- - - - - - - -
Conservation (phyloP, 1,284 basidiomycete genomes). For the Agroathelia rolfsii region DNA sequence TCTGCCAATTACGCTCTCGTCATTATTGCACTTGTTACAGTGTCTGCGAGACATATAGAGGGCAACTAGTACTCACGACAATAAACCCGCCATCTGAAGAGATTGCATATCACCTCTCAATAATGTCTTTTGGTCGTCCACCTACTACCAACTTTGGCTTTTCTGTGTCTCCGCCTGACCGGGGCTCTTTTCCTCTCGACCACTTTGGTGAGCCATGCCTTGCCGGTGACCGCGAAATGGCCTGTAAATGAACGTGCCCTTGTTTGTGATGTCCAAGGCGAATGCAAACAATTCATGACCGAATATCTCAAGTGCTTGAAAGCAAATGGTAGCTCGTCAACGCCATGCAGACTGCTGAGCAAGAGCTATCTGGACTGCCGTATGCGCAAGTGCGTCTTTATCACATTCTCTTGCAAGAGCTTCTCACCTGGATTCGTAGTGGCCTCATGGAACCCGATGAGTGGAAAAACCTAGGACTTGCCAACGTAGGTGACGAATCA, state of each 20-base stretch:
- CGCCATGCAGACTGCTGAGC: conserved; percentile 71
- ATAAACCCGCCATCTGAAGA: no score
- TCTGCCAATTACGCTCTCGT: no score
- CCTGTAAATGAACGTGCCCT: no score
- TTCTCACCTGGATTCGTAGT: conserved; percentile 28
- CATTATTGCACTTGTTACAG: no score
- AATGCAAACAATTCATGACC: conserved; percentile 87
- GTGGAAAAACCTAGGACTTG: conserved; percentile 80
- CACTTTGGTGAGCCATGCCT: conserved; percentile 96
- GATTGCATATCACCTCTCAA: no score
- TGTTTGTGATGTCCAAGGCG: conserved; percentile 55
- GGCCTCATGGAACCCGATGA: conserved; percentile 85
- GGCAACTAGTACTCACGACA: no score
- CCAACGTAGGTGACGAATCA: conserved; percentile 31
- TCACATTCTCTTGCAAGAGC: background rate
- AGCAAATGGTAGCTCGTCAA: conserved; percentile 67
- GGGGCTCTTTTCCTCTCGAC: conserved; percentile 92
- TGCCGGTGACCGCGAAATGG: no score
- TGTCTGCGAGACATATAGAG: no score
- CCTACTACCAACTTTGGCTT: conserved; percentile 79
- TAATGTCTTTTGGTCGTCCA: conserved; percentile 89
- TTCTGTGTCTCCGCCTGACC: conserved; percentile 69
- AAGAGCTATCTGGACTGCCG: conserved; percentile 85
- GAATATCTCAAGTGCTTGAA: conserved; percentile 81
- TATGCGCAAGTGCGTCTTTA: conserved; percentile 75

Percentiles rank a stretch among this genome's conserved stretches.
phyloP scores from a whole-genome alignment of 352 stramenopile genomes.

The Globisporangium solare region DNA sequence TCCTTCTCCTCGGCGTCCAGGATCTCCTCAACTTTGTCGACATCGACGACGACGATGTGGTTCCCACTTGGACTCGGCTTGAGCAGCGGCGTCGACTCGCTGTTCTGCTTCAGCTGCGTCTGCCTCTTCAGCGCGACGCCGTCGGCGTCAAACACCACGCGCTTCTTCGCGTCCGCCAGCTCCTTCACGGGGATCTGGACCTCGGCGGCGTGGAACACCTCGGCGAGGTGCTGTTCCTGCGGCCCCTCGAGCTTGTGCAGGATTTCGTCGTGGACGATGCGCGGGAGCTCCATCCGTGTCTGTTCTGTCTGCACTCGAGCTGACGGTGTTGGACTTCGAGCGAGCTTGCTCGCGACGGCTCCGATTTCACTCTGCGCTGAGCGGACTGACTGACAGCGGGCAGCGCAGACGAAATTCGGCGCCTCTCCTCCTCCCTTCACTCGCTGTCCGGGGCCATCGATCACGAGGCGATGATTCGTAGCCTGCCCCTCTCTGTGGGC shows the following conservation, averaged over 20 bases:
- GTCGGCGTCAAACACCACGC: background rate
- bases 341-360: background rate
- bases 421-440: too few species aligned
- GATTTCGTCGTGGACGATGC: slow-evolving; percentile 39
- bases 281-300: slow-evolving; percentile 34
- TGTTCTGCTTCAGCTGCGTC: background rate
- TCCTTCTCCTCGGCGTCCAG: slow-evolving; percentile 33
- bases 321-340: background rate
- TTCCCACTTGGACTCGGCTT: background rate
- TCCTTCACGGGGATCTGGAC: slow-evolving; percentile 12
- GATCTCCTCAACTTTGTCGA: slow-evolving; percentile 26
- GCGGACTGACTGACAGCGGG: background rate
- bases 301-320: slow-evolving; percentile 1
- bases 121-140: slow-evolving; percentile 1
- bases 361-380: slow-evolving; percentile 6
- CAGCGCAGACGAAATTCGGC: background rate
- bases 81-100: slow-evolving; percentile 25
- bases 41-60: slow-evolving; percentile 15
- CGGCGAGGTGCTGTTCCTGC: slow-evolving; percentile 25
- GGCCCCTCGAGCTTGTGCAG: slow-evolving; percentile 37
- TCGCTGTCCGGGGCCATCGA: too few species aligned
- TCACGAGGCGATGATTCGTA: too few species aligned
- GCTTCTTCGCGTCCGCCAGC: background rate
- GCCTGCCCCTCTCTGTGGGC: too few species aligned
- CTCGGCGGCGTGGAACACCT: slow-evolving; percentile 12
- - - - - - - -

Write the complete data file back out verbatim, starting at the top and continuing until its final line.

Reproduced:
Conservation (phyloP, 1,284 basidiomycete genomes). For the Agroathelia rolfsii region DNA sequence TCTGCCAATTACGCTCTCGTCATTATTGCACTTGTTACAGTGTCTGCGAGACATATAGAGGGCAACTAGTACTCACGACAATAAACCCGCCATCTGAAGAGATTGCATATCACCTCTCAATAATGTCTTTTGGTCGTCCACCTACTACCAACTTTGGCTTTTCTGTGTCTCCGCCTGACCGGGGCTCTTTTCCTCTCGACCACTTTGGTGAGCCATGCCTTGCCGGTGACCGCGAAATGGCCTGTAAATGAACGTGCCCTTGTTTGTGATGTCCAAGGCGAATGCAAACAATTCATGACCGAATATCTCAAGTGCTTGAAAGCAAATGGTAGCTCGTCAACGCCATGCAGACTGCTGAGCAAGAGCTATCTGGACTGCCGTATGCGCAAGTGCGTCTTTATCACATTCTCTTGCAAGAGCTTCTCACCTGGATTCGTAGTGGCCTCATGGAACCCGATGAGTGGAAAAACCTAGGACTTGCCAACGTAGGTGACGAATCA, state of each 20-base stretch:
- CGCCATGCAGACTGCTGAGC: conserved; percentile 71
- ATAAACCCGCCATCTGAAGA: no score
- TCTGCCAATTACGCTCTCGT: no score
- CCTGTAAATGAACGTGCCCT: no score
- TTCTCACCTGGATTCGTAGT: conserved; percentile 28
- CATTATTGCACTTGTTACAG: no score
- AATGCAAACAATTCATGACC: conserved; percentile 87
- GTGGAAAAACCTAGGACTTG: conserved; percentile 80
- CACTTTGGTGAGCCATGCCT: conserved; percentile 96
- GATTGCATATCACCTCTCAA: no score
- TGTTTGTGATGTCCAAGGCG: conserved; percentile 55
- GGCCTCATGGAACCCGATGA: conserved; percentile 85
- GGCAACTAGTACTCACGACA: no score
- CCAACGTAGGTGACGAATCA: conserved; percentile 31
- TCACATTCTCTTGCAAGAGC: background rate
- AGCAAATGGTAGCTCGTCAA: conserved; percentile 67
- GGGGCTCTTTTCCTCTCGAC: conserved; percentile 92
- TGCCGGTGACCGCGAAATGG: no score
- TGTCTGCGAGACATATAGAG: no score
- CCTACTACCAACTTTGGCTT: conserved; percentile 79
- TAATGTCTTTTGGTCGTCCA: conserved; percentile 89
- TTCTGTGTCTCCGCCTGACC: conserved; percentile 69
- AAGAGCTATCTGGACTGCCG: conserved; percentile 85
- GAATATCTCAAGTGCTTGAA: conserved; percentile 81
- TATGCGCAAGTGCGTCTTTA: conserved; percentile 75

Percentiles rank a stretch among this genome's conserved stretches.
phyloP scores from a whole-genome alignment of 352 stramenopile genomes.

The Globisporangium solare region DNA sequence TCCTTCTCCTCGGCGTCCAGGATCTCCTCAACTTTGTCGACATCGACGACGACGATGTGGTTCCCACTTGGACTCGGCTTGAGCAGCGGCGTCGACTCGCTGTTCTGCTTCAGCTGCGTCTGCCTCTTCAGCGCGACGCCGTCGGCGTCAAACACCACGCGCTTCTTCGCGTCCGCCAGCTCCTTCACGGGGATCTGGACCTCGGCGGCGTGGAACACCTCGGCGAGGTGCTGTTCCTGCGGCCCCTCGAGCTTGTGCAGGATTTCGTCGTGGACGATGCGCGGGAGCTCCATCCGTGTCTGTTCTGTCTGCACTCGAGCTGACGGTGTTGGACTTCGAGCGAGCTTGCTCGCGACGGCTCCGATTTCACTCTGCGCTGAGCGGACTGACTGACAGCGGGCAGCGCAGACGAAATTCGGCGCCTCTCCTCCTCCCTTCACTCGCTGTCCGGGGCCATCGATCACGAGGCGATGATTCGTAGCCTGCCCCTCTCTGTGGGC shows the following conservation, averaged over 20 bases:
- GTCGGCGTCAAACACCACGC: background rate
- bases 341-360: background rate
- bases 421-440: too few species aligned
- GATTTCGTCGTGGACGATGC: slow-evolving; percentile 39
- bases 281-300: slow-evolving; percentile 34
- TGTTCTGCTTCAGCTGCGTC: background rate
- TCCTTCTCCTCGGCGTCCAG: slow-evolving; percentile 33
- bases 321-340: background rate
- TTCCCACTTGGACTCGGCTT: background rate
- TCCTTCACGGGGATCTGGAC: slow-evolving; percentile 12
- GATCTCCTCAACTTTGTCGA: slow-evolving; percentile 26
- GCGGACTGACTGACAGCGGG: background rate
- bases 301-320: slow-evolving; percentile 1
- bases 121-140: slow-evolving; percentile 1
- bases 361-380: slow-evolving; percentile 6
- CAGCGCAGACGAAATTCGGC: background rate
- bases 81-100: slow-evolving; percentile 25
- bases 41-60: slow-evolving; percentile 15
- CGGCGAGGTGCTGTTCCTGC: slow-evolving; percentile 25
- GGCCCCTCGAGCTTGTGCAG: slow-evolving; percentile 37
- TCGCTGTCCGGGGCCATCGA: too few species aligned
- TCACGAGGCGATGATTCGTA: too few species aligned
- GCTTCTTCGCGTCCGCCAGC: background rate
- GCCTGCCCCTCTCTGTGGGC: too few species aligned
- CTCGGCGGCGTGGAACACCT: slow-evolving; percentile 12